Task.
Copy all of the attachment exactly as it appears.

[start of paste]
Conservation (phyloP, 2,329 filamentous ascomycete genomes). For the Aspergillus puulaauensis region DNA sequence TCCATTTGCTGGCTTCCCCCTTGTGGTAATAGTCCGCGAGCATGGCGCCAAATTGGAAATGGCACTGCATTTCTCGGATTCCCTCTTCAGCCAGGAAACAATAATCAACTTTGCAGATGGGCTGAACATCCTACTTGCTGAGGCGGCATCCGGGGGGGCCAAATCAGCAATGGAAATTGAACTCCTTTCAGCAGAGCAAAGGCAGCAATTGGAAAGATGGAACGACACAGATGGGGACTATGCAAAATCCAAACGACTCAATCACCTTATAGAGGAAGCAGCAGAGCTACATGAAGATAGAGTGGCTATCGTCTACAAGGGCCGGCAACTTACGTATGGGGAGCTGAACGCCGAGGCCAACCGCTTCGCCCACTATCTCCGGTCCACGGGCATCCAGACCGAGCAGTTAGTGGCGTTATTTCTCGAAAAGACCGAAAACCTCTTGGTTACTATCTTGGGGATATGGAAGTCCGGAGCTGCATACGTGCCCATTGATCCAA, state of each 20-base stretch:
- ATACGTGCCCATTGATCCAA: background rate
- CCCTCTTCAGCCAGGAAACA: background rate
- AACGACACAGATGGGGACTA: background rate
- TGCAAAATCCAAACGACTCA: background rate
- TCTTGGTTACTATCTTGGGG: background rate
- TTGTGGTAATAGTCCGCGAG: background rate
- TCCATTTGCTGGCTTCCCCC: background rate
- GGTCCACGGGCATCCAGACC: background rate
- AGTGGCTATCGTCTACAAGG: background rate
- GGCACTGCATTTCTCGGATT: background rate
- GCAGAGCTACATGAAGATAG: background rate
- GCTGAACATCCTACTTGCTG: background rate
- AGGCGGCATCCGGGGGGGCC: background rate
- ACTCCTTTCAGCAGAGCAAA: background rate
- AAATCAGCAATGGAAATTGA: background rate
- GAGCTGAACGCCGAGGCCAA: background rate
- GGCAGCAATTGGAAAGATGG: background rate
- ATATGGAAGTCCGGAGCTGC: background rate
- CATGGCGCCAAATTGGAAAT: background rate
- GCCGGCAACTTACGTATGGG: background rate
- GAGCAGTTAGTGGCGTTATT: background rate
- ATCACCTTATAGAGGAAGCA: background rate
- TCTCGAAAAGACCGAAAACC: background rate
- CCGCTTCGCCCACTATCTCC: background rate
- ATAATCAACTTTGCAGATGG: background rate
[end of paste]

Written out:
Conservation (phyloP, 2,329 filamentous ascomycete genomes). For the Aspergillus puulaauensis region DNA sequence TCCATTTGCTGGCTTCCCCCTTGTGGTAATAGTCCGCGAGCATGGCGCCAAATTGGAAATGGCACTGCATTTCTCGGATTCCCTCTTCAGCCAGGAAACAATAATCAACTTTGCAGATGGGCTGAACATCCTACTTGCTGAGGCGGCATCCGGGGGGGCCAAATCAGCAATGGAAATTGAACTCCTTTCAGCAGAGCAAAGGCAGCAATTGGAAAGATGGAACGACACAGATGGGGACTATGCAAAATCCAAACGACTCAATCACCTTATAGAGGAAGCAGCAGAGCTACATGAAGATAGAGTGGCTATCGTCTACAAGGGCCGGCAACTTACGTATGGGGAGCTGAACGCCGAGGCCAACCGCTTCGCCCACTATCTCCGGTCCACGGGCATCCAGACCGAGCAGTTAGTGGCGTTATTTCTCGAAAAGACCGAAAACCTCTTGGTTACTATCTTGGGGATATGGAAGTCCGGAGCTGCATACGTGCCCATTGATCCAA, state of each 20-base stretch:
- ATACGTGCCCATTGATCCAA: background rate
- CCCTCTTCAGCCAGGAAACA: background rate
- AACGACACAGATGGGGACTA: background rate
- TGCAAAATCCAAACGACTCA: background rate
- TCTTGGTTACTATCTTGGGG: background rate
- TTGTGGTAATAGTCCGCGAG: background rate
- TCCATTTGCTGGCTTCCCCC: background rate
- GGTCCACGGGCATCCAGACC: background rate
- AGTGGCTATCGTCTACAAGG: background rate
- GGCACTGCATTTCTCGGATT: background rate
- GCAGAGCTACATGAAGATAG: background rate
- GCTGAACATCCTACTTGCTG: background rate
- AGGCGGCATCCGGGGGGGCC: background rate
- ACTCCTTTCAGCAGAGCAAA: background rate
- AAATCAGCAATGGAAATTGA: background rate
- GAGCTGAACGCCGAGGCCAA: background rate
- GGCAGCAATTGGAAAGATGG: background rate
- ATATGGAAGTCCGGAGCTGC: background rate
- CATGGCGCCAAATTGGAAAT: background rate
- GCCGGCAACTTACGTATGGG: background rate
- GAGCAGTTAGTGGCGTTATT: background rate
- ATCACCTTATAGAGGAAGCA: background rate
- TCTCGAAAAGACCGAAAACC: background rate
- CCGCTTCGCCCACTATCTCC: background rate
- ATAATCAACTTTGCAGATGG: background rate